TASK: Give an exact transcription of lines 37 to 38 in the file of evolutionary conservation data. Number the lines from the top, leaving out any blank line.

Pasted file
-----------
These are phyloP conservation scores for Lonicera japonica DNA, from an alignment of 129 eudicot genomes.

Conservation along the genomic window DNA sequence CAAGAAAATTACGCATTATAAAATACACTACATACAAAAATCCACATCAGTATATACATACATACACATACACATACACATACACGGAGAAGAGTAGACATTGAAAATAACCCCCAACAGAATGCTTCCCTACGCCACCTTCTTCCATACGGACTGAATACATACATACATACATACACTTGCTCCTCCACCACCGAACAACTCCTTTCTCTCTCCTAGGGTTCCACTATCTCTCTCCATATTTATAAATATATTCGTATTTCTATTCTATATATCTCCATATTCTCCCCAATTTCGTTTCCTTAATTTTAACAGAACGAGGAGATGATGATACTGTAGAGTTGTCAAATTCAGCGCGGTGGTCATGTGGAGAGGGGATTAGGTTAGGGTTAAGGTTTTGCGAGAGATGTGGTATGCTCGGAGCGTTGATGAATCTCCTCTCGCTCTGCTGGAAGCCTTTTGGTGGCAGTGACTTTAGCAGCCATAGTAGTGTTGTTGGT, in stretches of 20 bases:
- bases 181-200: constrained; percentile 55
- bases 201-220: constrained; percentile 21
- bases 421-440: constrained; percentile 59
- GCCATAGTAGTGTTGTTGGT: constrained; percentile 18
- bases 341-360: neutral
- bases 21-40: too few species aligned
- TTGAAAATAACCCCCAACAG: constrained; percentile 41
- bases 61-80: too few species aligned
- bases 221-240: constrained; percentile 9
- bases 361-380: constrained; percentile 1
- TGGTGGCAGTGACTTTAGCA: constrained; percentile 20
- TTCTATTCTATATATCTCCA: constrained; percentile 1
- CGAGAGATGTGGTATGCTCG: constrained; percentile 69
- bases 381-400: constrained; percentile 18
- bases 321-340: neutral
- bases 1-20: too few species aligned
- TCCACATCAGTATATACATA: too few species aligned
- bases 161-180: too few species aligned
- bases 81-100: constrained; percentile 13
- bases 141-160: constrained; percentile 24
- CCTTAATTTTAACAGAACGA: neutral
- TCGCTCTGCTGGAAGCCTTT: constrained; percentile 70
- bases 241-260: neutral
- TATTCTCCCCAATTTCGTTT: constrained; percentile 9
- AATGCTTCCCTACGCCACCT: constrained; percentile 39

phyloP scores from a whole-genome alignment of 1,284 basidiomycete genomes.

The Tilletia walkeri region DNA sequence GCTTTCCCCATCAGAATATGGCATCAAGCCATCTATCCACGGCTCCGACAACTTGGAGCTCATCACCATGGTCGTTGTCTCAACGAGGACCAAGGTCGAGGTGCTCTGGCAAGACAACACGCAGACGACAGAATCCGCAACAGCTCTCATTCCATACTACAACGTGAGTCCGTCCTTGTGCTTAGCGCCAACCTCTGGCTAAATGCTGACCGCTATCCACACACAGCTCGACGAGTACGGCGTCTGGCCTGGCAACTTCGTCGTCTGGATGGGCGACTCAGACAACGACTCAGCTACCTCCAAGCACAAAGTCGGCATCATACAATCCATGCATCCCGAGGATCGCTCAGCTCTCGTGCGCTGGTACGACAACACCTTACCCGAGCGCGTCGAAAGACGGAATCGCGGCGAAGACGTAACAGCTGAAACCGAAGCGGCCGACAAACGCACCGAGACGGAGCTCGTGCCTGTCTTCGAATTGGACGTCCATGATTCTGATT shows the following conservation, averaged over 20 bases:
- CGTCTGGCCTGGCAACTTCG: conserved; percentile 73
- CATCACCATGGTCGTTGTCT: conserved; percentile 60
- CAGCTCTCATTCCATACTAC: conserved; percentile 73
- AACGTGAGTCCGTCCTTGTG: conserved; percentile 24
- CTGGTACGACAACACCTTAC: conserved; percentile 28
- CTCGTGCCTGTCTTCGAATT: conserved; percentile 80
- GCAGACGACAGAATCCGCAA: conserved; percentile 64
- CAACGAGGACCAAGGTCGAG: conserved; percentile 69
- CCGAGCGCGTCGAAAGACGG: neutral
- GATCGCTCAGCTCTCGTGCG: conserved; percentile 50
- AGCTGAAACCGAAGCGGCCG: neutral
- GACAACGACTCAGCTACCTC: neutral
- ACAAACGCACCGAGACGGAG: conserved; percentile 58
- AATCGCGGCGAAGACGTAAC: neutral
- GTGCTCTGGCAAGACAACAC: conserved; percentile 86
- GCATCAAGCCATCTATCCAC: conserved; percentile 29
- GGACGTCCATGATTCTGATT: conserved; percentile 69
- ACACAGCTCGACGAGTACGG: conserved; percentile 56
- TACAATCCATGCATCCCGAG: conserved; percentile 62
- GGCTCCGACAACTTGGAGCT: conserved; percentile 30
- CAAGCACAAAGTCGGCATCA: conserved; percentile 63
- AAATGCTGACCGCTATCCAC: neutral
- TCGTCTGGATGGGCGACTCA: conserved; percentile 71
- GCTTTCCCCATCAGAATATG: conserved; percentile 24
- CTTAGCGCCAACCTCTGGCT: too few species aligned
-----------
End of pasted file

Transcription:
- CAACGAGGACCAAGGTCGAG: conserved; percentile 69
- CCGAGCGCGTCGAAAGACGG: neutral